The all-too-common tail tucked between the legs is a dead giveaway that you’re dealing with a stressed-out dog. Puppies who are nervous can also curl tightly into a foetal position or crouch low to the ground. Other dogs can become extremely tense and rigid while remaining upright, a condition known as “fear freezing.”
Diarrhoea is a common symptom of stressed dogs. Often the diarrhoea contains blood or mucous, which may be concerning for pet owners. Veterinarians refer to this as stress colitis. It’s a normal occurrence, but we’re not sure why stress causes large intestine inflammation.
Accidents Inside the House
Although there are various reasons why a potty-trained pet can begin to have accidents in the house, one of the most common is stress. Dogs, like some humans, may be nervous urinators, and under intense stress or fear, they can even lose control of their bowels.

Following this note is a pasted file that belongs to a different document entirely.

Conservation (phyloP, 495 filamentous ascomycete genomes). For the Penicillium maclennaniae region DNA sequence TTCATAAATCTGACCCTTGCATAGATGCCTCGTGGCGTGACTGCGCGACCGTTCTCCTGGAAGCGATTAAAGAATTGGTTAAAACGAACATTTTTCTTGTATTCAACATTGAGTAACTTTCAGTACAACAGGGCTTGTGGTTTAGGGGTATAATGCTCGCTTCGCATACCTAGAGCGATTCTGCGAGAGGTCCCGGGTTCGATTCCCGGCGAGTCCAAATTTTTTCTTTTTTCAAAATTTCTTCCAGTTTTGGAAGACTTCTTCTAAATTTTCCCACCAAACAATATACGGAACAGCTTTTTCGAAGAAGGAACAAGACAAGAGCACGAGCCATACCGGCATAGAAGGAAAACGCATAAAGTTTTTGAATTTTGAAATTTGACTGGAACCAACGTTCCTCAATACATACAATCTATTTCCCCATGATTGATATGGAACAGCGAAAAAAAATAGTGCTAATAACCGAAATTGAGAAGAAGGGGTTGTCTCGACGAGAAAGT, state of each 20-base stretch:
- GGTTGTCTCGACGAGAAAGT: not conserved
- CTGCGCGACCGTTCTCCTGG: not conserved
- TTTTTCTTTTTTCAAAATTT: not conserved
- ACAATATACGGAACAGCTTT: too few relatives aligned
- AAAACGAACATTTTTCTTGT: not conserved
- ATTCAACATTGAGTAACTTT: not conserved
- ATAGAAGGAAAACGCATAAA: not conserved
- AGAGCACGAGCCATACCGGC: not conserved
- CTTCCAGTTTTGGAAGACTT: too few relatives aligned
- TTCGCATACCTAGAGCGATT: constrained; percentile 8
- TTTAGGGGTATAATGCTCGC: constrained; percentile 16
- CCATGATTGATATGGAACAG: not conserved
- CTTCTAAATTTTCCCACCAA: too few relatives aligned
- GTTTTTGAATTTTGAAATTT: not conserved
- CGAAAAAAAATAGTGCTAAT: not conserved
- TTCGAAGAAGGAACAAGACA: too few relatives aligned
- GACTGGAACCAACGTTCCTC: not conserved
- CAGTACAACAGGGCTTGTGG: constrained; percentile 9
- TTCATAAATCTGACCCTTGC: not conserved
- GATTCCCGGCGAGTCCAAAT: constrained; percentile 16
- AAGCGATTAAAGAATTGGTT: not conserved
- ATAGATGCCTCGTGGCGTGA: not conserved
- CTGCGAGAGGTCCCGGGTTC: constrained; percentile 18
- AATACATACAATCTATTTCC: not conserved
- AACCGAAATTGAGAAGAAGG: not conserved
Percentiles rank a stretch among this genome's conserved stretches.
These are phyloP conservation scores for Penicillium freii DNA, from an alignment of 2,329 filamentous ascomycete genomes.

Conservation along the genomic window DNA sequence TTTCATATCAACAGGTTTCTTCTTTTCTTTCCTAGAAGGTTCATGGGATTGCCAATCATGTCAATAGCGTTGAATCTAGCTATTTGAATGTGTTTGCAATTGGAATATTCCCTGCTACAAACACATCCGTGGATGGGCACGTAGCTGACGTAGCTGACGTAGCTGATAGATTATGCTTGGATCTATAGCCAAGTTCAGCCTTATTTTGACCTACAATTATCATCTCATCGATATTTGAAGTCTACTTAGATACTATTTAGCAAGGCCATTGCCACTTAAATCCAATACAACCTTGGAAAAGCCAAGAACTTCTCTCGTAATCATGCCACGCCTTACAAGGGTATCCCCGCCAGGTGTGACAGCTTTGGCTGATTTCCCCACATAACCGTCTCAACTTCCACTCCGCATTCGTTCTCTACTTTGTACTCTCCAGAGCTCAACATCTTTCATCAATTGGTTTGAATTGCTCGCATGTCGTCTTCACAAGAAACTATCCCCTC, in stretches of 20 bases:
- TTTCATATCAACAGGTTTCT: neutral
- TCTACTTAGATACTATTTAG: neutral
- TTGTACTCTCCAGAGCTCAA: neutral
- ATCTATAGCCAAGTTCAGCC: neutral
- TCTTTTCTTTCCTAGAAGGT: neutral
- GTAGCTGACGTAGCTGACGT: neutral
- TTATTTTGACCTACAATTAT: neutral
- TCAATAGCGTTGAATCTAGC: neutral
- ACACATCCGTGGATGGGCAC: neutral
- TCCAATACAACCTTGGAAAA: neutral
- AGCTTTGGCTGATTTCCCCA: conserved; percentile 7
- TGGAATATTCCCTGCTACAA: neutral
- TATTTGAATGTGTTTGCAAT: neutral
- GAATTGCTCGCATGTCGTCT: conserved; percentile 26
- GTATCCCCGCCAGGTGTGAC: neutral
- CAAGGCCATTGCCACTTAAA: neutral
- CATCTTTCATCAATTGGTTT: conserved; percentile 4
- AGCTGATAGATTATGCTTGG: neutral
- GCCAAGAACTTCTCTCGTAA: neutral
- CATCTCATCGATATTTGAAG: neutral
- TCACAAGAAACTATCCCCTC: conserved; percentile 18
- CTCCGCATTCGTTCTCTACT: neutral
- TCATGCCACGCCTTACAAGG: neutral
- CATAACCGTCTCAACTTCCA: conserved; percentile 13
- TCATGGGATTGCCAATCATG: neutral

Stressed or overly excited dogs will “blow their hair,” or begin shedding excessively. After each patient leaves, veterinary exam rooms are often covered with fur. You could be dealing with a stressed-out dog if you find yourself sweeping or vacuuming more than normal.
Dogs are frequently food-motivated animals, which makes rewards an effective training tool. Refusal of food by a dog who is known to “eat something” may indicate that your dog is stressed.
Of course, there are many other reasons why a pet may reject food, so contact your veterinarian if your dog’s aversion to food persists.
How to Help a Dog Deal With Stress
The most important thing to consider when soothing a nervous dog is to stay calm yourself! Dogs may sense your discomfort and can believe that their reaction is justified if you are also stressed.
Aside from remaining calm, here are several suggestions for reducing your dog’s stress:
Remove the Stress Trigger
Begin by removing your pet from the stressor (or vice versa) as soon as you see signs of stress. The earlier the cause of stress is removed, the easier it will be to return your dog to a normal state of calm.